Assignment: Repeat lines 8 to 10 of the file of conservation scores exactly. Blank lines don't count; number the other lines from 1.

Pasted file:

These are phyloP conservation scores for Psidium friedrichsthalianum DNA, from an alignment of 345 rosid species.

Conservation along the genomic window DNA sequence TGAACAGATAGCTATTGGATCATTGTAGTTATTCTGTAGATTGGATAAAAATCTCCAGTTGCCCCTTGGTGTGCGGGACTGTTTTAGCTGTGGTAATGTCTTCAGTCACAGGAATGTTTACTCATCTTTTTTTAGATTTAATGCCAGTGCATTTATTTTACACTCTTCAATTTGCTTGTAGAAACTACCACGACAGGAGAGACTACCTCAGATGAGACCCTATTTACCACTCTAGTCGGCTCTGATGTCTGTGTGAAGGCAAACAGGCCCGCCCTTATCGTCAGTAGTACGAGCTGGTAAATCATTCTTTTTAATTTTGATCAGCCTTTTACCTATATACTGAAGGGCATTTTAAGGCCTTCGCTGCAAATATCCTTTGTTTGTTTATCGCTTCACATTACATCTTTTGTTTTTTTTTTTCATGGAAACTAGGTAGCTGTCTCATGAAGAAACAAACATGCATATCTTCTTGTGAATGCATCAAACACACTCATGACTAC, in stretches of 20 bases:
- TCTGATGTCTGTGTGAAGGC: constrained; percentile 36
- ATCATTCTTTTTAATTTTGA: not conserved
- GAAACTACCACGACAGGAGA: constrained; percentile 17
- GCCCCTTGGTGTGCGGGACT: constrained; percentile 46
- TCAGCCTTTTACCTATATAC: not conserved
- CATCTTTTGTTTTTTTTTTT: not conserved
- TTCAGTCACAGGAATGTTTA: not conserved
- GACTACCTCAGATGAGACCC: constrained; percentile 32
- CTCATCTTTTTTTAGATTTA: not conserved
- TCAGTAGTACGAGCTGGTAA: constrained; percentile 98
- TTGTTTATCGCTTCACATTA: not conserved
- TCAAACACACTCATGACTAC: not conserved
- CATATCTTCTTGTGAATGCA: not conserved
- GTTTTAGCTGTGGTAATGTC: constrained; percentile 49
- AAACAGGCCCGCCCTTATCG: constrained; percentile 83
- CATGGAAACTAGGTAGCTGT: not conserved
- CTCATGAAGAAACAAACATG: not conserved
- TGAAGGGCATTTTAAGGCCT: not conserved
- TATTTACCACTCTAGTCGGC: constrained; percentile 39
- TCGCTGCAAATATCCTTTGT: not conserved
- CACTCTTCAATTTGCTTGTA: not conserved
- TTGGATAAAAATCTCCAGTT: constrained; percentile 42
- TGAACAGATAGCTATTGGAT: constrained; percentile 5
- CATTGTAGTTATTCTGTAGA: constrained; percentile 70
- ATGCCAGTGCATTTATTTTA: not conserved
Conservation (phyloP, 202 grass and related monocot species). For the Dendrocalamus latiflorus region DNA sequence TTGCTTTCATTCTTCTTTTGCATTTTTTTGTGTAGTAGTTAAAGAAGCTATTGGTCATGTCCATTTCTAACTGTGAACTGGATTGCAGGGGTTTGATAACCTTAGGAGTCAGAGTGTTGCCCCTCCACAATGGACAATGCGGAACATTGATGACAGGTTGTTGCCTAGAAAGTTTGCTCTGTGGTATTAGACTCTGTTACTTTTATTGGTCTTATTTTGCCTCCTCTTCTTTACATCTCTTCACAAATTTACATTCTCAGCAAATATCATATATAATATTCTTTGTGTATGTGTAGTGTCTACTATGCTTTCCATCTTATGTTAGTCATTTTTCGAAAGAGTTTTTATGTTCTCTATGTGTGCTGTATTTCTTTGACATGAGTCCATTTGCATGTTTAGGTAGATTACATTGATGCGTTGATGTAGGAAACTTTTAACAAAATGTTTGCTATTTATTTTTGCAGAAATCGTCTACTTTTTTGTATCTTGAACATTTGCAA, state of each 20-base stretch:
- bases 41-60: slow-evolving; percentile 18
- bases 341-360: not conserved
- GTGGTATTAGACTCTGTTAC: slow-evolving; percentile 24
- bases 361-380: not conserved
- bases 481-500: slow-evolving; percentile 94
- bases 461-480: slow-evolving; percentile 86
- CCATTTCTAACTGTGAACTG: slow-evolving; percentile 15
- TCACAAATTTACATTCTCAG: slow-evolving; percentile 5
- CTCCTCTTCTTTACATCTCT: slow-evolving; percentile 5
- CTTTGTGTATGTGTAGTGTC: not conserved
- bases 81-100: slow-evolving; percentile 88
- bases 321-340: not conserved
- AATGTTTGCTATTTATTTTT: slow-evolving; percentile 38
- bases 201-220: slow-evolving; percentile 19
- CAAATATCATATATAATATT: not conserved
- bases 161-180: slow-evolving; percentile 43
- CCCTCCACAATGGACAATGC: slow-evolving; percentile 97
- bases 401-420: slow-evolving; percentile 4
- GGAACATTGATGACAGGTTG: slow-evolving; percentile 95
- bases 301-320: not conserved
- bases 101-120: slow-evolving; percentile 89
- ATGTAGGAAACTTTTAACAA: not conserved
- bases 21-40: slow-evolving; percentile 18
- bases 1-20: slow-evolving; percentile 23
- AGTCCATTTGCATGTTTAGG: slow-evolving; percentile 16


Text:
- CATCTTTTGTTTTTTTTTTT: not conserved
- TTCAGTCACAGGAATGTTTA: not conserved
- GACTACCTCAGATGAGACCC: constrained; percentile 32